Although associated with emotions ranging from wistfulness or relief to despair, sighs – long, deep breaths – also occur spontaneously every few minutes to reinflate alveoli, the tiny air sacs, in the lungs, in a way an ordinary breath cannot.
The sighs are triggered by a control system in the brain when it senses inadequate oxygen in the system.
That system also controls the frequency, which ranges from several times per hour in humans to dozens of times per hour in rodents during normal breathing, researchers write in a paper published in Nature.
Mark Krasnow of Stanford University and Jack Feldman from the University of California, Los Angeles, identified approximately 230 neurons, which project to a small subset of receptors called the the pre-Bötzinger complex.
“It’s made up of small numbers of different kinds of neurons,” Krasnow told the Guardian.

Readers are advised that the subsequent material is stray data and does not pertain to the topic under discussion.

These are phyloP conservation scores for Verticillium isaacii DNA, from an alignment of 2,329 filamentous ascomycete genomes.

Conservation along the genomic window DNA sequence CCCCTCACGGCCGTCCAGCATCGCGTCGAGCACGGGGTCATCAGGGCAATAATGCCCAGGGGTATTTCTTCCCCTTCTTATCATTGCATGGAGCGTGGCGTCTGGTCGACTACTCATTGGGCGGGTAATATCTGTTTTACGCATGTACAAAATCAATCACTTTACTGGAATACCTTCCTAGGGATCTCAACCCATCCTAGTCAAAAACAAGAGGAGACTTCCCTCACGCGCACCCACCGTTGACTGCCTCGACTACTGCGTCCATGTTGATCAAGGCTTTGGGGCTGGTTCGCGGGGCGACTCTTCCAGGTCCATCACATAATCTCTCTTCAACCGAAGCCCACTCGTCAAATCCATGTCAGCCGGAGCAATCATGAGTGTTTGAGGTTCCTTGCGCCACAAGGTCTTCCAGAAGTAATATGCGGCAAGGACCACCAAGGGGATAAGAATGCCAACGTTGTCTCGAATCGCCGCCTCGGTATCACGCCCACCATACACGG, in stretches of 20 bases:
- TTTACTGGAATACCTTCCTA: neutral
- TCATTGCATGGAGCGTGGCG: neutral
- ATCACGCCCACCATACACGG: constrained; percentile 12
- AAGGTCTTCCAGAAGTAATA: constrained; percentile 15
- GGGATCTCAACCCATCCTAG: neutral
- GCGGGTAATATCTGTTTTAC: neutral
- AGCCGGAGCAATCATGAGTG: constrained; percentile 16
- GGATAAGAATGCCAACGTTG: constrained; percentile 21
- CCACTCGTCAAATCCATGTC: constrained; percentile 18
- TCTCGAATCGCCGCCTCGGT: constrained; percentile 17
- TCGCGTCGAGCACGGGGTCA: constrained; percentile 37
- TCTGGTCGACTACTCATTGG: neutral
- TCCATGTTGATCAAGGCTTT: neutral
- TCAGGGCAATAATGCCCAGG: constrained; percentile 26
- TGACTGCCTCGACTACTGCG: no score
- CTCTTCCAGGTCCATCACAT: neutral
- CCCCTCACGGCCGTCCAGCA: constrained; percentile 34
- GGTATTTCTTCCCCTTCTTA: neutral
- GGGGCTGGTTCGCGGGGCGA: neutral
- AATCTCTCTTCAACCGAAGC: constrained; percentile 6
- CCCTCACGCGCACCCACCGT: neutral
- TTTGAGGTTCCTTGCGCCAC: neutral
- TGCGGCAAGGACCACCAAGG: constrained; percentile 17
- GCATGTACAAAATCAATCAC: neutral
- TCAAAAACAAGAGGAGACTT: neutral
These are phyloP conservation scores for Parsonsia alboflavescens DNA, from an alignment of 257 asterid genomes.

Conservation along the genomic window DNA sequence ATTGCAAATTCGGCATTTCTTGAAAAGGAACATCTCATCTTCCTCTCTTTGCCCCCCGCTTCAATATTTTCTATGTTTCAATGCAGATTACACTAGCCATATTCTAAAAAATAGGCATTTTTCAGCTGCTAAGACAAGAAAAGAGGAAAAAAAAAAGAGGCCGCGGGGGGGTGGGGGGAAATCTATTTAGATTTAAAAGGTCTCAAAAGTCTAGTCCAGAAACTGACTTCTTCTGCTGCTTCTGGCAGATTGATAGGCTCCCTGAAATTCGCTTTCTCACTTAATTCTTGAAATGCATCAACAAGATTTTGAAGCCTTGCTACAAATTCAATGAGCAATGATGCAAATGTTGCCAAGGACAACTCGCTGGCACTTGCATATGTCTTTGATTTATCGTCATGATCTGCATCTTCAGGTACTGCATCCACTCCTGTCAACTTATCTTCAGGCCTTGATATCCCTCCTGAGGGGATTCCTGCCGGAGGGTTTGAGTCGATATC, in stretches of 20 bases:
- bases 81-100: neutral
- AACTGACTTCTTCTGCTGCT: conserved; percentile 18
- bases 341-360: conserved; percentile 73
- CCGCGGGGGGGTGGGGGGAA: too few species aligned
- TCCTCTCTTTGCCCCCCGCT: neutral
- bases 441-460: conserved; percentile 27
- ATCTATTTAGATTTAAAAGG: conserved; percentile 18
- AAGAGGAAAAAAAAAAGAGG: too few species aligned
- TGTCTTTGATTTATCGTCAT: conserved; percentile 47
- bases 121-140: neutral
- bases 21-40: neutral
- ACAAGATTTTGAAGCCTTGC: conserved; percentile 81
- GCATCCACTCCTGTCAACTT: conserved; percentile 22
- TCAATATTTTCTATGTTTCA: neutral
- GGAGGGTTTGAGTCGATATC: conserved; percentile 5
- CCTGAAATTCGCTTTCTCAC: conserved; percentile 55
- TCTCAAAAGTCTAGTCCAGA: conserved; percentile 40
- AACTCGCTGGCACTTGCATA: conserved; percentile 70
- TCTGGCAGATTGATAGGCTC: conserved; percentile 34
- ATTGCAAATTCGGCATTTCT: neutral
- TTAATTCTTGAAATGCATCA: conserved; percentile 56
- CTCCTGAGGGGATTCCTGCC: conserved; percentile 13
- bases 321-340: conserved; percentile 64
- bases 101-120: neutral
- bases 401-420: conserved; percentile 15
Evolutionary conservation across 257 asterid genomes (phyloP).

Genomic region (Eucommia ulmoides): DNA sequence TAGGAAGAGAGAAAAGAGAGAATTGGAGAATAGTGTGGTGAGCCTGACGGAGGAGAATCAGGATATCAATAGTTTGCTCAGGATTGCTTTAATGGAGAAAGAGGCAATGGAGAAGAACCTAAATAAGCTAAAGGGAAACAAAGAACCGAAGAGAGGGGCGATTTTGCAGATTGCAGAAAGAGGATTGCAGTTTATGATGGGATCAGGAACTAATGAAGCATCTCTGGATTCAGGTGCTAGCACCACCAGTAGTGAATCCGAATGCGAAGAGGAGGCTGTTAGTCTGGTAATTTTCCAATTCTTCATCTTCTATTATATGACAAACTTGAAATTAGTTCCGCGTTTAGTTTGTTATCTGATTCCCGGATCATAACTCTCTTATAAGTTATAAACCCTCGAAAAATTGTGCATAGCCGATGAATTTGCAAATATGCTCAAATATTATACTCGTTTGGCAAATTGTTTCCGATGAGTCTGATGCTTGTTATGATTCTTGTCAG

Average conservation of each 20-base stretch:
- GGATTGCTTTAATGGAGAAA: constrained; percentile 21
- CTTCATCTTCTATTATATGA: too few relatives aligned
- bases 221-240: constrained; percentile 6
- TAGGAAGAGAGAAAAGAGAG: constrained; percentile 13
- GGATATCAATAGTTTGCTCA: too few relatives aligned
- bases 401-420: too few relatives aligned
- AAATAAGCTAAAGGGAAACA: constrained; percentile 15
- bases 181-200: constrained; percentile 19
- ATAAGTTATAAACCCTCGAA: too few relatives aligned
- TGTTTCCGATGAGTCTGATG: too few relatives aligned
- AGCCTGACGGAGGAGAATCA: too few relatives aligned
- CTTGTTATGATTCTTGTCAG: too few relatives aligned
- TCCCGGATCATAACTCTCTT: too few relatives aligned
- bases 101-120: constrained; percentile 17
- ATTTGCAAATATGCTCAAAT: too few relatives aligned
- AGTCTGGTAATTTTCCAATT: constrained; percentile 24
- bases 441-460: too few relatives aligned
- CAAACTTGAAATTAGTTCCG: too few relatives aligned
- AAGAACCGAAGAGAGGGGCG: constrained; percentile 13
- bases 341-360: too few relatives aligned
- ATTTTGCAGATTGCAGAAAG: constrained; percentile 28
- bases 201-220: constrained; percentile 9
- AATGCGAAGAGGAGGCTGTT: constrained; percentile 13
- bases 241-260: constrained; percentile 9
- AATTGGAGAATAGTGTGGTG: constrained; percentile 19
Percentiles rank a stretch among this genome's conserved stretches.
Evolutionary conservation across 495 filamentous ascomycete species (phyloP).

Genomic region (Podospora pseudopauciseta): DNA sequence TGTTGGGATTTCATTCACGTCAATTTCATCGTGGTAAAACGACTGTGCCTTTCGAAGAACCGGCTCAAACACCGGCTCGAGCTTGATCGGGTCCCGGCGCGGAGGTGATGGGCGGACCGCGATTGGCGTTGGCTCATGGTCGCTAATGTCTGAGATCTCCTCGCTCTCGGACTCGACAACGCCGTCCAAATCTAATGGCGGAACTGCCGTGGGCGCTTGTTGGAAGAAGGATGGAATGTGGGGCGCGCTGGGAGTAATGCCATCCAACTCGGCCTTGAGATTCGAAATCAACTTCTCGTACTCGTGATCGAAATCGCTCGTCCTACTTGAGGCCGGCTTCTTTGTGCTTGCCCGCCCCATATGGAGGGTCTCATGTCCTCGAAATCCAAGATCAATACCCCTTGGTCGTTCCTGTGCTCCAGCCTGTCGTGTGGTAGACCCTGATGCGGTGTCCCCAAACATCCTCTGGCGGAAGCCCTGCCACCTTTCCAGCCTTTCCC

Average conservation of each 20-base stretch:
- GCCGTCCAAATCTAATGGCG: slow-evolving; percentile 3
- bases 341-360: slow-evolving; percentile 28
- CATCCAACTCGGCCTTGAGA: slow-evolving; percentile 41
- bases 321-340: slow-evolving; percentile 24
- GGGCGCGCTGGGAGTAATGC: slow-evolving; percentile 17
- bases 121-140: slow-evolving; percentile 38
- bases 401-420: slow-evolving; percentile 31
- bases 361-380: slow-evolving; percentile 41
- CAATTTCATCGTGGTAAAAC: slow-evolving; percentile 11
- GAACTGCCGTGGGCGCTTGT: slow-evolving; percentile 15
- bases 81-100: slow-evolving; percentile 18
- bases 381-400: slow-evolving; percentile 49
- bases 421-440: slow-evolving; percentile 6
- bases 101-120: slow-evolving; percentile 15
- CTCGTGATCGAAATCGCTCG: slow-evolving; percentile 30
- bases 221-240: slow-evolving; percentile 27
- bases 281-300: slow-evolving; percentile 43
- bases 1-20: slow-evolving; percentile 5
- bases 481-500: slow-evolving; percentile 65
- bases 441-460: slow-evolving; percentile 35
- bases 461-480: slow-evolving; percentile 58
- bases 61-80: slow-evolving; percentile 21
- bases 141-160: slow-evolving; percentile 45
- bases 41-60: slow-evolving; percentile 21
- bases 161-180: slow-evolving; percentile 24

“Each functions like a button that turns on a different type of breath. One button programs regular breaths, another sighs, and the others could be for yawns, sniffs, coughs and maybe even laughs and cries.”
The researchers tested the function of the system in rats by injecting the pre-Bötzinger complex with neuropeptides – the protein-like molecules that neurons use to communicate.
The rats’ normal sighing rate jumped from about 40 to 400 times per hour, while not changing the rats’ normal breathing pattern.
The only mystery left, it seems, relates to that song.
“While we have a good handle on the physiological reasons we sigh, it’s still a mystery what function or functions it plays during emotional states,” Feldman said.
Bill Condie is a science journalist based in Adelaide, Australia.
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